One aspect of Pilling that has been subjected to subsequent comment and earlier discussion has been that of the blessing of civil partnerships, the interpretation of the 2005 Statement, and Canon B5. The foreword to Men and Women in Marriage states that it

“sets out to explain the continued importance of and rationale for the doctrine of the Church of England on marriage as set out in The Book of Common Prayer, Canon B30, the Common Worship Marriage Service and the teaching document issued by the House in September 1999”.

However, with regard to civil partnerships, “which are not marriages but raise some analogous issues” the report falls back on the 2005 HoB statement, and notes that “the Bishops addressed what might be an appropriate form of pastoral response in 2005. The wider questions surrounding these continue to be a matter of study.” Pilling addresses this in paras 382 to 384  [our emphasis]

“382 … Moreover, some form of celebration of civil partnerships in a church context is widely seen as a practice that would give a clear signal that gay and lesbian people are welcome in church.”

“383 This is a question on which our group is not of one mind – not least since a willingness to offer public recognition and prayer for a committed same sex relationship in an act of public worship would, in practice, be hard to implement now for civil partnerships without also doing so for same sex marriage (which, like civil partnerships, makes no assumption, in law, about sexual activity)”.

“384 … Unless the Church of England agrees to some modification of its current teaching on committed, permanent and faithful relationships between two men or two women, it cannot prescribe a liturgy to celebrate them”.

This is an area requiring urgent clarification.

Complementary to the above are considerations for the Church’s relationship with the Anglican Communion and the Lambeth Conference 2018, for which much preparatory work and discussion will be necessary.

[2] The reports was said to be “badly written, incoherent and theologically superficial” and its launch was “naively mishandled”. Bates comments that at a private meeting of diocesan bishops, the Archbishop of York had apologized for the botched publication and the way the report was railroaded through.

[3] Professor Oliver O’Donovan gave a presentation to Sir Joseph Pilling’s group, which is summarized in paras. 270 to 277.

[4] The House of Bishops comprises: all 44 diocesan bishops, the Bishop of Dover as de facto diocesan of Canterbury and seven suffragan bishops, by election. The three Provincial Episcopal Visitors can also attend and but not vote. The College of Bishops comprises all serving bishops in the Church of England.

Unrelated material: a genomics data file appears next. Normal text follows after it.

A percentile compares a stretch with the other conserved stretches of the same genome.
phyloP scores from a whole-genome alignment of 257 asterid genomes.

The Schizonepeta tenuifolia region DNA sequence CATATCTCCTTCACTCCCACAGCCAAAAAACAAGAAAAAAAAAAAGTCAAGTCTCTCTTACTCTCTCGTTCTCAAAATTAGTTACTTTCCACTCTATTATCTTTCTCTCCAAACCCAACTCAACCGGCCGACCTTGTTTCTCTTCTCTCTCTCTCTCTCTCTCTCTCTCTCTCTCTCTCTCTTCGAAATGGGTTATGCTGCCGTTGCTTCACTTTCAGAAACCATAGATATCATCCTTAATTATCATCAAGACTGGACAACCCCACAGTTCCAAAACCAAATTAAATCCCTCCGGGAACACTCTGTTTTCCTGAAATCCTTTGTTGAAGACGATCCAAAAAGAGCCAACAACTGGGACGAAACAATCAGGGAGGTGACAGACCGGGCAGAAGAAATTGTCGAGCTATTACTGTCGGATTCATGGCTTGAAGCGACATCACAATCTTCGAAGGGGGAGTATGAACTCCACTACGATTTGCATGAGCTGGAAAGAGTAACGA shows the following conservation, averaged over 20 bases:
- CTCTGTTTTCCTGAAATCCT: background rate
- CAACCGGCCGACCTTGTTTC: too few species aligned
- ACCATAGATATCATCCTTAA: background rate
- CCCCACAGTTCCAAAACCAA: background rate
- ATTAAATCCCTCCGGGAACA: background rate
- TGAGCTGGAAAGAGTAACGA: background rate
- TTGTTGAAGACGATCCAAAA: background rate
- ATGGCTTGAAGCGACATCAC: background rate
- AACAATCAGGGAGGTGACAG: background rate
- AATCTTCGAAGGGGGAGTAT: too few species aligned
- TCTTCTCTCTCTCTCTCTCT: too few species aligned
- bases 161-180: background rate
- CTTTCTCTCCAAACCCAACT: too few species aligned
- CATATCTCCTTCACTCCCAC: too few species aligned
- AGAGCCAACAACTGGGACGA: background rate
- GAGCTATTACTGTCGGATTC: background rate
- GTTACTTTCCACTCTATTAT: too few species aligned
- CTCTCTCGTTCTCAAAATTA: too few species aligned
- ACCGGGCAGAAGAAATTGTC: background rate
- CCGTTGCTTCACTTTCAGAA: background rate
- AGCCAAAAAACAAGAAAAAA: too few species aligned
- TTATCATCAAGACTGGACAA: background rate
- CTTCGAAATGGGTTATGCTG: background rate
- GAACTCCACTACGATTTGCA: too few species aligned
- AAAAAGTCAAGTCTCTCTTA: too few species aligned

[5]too long, didn’t read

[6] M Hill Ecclesiastical Law, (3rd Edn, Oxford University Press, 2007)

[7] General Synod Report of Proceedings Vol. 18 no. 3, Church House Publishing, 1987, pp. 955–6.

[8] Issues in Human Sexuality, Church House Publishing, 1991.

[9] Marriage, Church House Publishing, 1999.

[10] Some issues in human sexuality, Church House Publishing 2003.

[11] Men and Women in Marriage, Church House Publishing, 2013

[12] The Pilling Report stresses, [para. 47],” the arguments adopted by Ramsey and others were based on the principle of tolerance of minorities, and decriminalization did not imply that the Church ceased to see homosexual activity as sinful.”

3 thoughts on “The Pilling Report, the CofE and human sexuality

  1. “We warmly welcome and affirm the presence and ministry within the Church of gay and lesbian people …”

    I don’t need to read any more. They think that so-called “gay and lesbian *people*” exist. That belief is not a Christian belief, and is incompatible with Christian beliefs. Within Christian doctrine, “gay” and “lesbian” *behaviours* are mentioned, but not the gay and lesbian “people” whom the whole of society is nowadays being indoctrinated to believe exist, and have always existed. Having abandoned (in this one platitude) an (admittedly non-scientific) Christian view of homosexuality, in favour of a novel (and equally non-scientific) view (or rather *doctrine*) that was crafted only a few decades ago, with the primary purpose (I would say) of harming Christianity and Christians, the authors of this report guaranteed the outcome, that few actual Christians will bother to read the rest of the report.

    When I am asked to tick a box describing my “sexual orientation”, I want a box marked “none”. The omission of any such option embodies the same assumption as the sentence I have quoted, which has guaranteed that the report will be harmful, not helpful.

    The authors of this report fell at the first fence, apparently without realising it. They are deceived.

  2. “They think that so-called “gay and lesbian *people*” exist. That belief is not a Christian belief, and is incompatible with Christian beliefs.” – John Allman.

    Where have you been hiding all this time, Mr Allman? Your statement here is a disturbing sign of your inability to hear, see or understand what has been going on in society and in the Church over the last 3 decades. I suggest you wipe your specs and look around you. You may find some of these people in the pew around you. You need not be afraid to embrace them, they are human – not like you, perhaps but human all the same – a part of God’s creation hitherto despised and rejected of men. Does that ring a bell with you, somewhere?

  3. Pingback: Religion and law round-up – 8th December | Law & Religion UK